I first looked at this patch while I was just scouting for location without my camera pack. At that time the clearing through the ice was just small, with a small portion of the grass still visible. Once I returned back with my camera, I used a long lens to close in on this detail, used a polarizer to cut the glare from the water surface and when the light was just right, i.e. hitting the patch of grass, I took this image. Minutes later the ice melted away leaving behind a completely different scene.
Fog slowly creeping along the Yosemite valley floor a day after a snow storm dumped snow on these trees and the valley. While waiting for sunset at Tunnel View can end up in a huge disappointment, in terms of the sunset itself, but there are other little details that one could focus on, just so that you don’t return with no photos to show. Fog amongst the trees always helps accentuate the ‘calm/silent’ mood that we want to convey in a photograph. While there was no fog engulfing the valley on this day, there was a small patch that developed as the day progressed. I waited for this patch to form a nice diagonal pattern and here it is. Hope you enjoy it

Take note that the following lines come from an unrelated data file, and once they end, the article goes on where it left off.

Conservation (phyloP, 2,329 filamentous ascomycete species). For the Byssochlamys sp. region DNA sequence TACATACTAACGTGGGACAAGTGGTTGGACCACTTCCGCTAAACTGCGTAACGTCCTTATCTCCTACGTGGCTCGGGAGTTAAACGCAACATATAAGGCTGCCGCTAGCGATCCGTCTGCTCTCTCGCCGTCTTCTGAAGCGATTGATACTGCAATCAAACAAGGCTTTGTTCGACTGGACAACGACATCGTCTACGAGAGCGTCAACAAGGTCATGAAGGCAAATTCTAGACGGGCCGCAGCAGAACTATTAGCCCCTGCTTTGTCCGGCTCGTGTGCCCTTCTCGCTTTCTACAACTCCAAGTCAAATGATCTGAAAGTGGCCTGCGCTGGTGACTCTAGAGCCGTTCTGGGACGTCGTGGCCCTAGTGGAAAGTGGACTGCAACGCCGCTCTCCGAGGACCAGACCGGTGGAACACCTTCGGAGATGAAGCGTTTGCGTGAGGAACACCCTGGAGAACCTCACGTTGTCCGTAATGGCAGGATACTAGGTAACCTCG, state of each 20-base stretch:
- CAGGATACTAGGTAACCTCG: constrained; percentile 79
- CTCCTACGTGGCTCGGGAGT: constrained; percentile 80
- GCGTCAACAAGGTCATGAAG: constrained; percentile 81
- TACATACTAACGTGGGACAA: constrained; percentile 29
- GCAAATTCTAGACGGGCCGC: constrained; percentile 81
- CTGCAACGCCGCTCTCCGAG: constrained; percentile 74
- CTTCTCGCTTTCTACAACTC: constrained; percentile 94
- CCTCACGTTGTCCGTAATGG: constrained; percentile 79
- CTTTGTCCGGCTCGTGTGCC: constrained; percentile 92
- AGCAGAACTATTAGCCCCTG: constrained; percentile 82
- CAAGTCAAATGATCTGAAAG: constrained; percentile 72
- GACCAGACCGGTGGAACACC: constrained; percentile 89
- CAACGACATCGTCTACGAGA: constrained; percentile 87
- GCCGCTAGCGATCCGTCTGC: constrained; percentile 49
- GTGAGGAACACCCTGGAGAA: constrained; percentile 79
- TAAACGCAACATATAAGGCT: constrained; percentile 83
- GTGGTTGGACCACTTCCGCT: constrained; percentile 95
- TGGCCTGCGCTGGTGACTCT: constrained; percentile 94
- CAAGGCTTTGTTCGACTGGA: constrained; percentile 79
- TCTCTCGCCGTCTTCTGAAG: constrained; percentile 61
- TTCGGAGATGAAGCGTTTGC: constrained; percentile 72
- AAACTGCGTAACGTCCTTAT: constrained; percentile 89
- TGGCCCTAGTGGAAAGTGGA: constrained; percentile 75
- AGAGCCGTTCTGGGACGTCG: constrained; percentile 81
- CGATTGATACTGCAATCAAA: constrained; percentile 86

Looking into a telephoto lens and pointing it at just snow can reveal interesting shapes and contours. These shapes are created by nothing but light, shadow and the uneven snow surface. I initially stopped my car near the El Capitan meadow to shoot some of the black oaks, with snow lining up on their branches. But then when I looked down at the icy landscape below my feet, these interesting shapes created by the low angled light temped me to create this abstract design.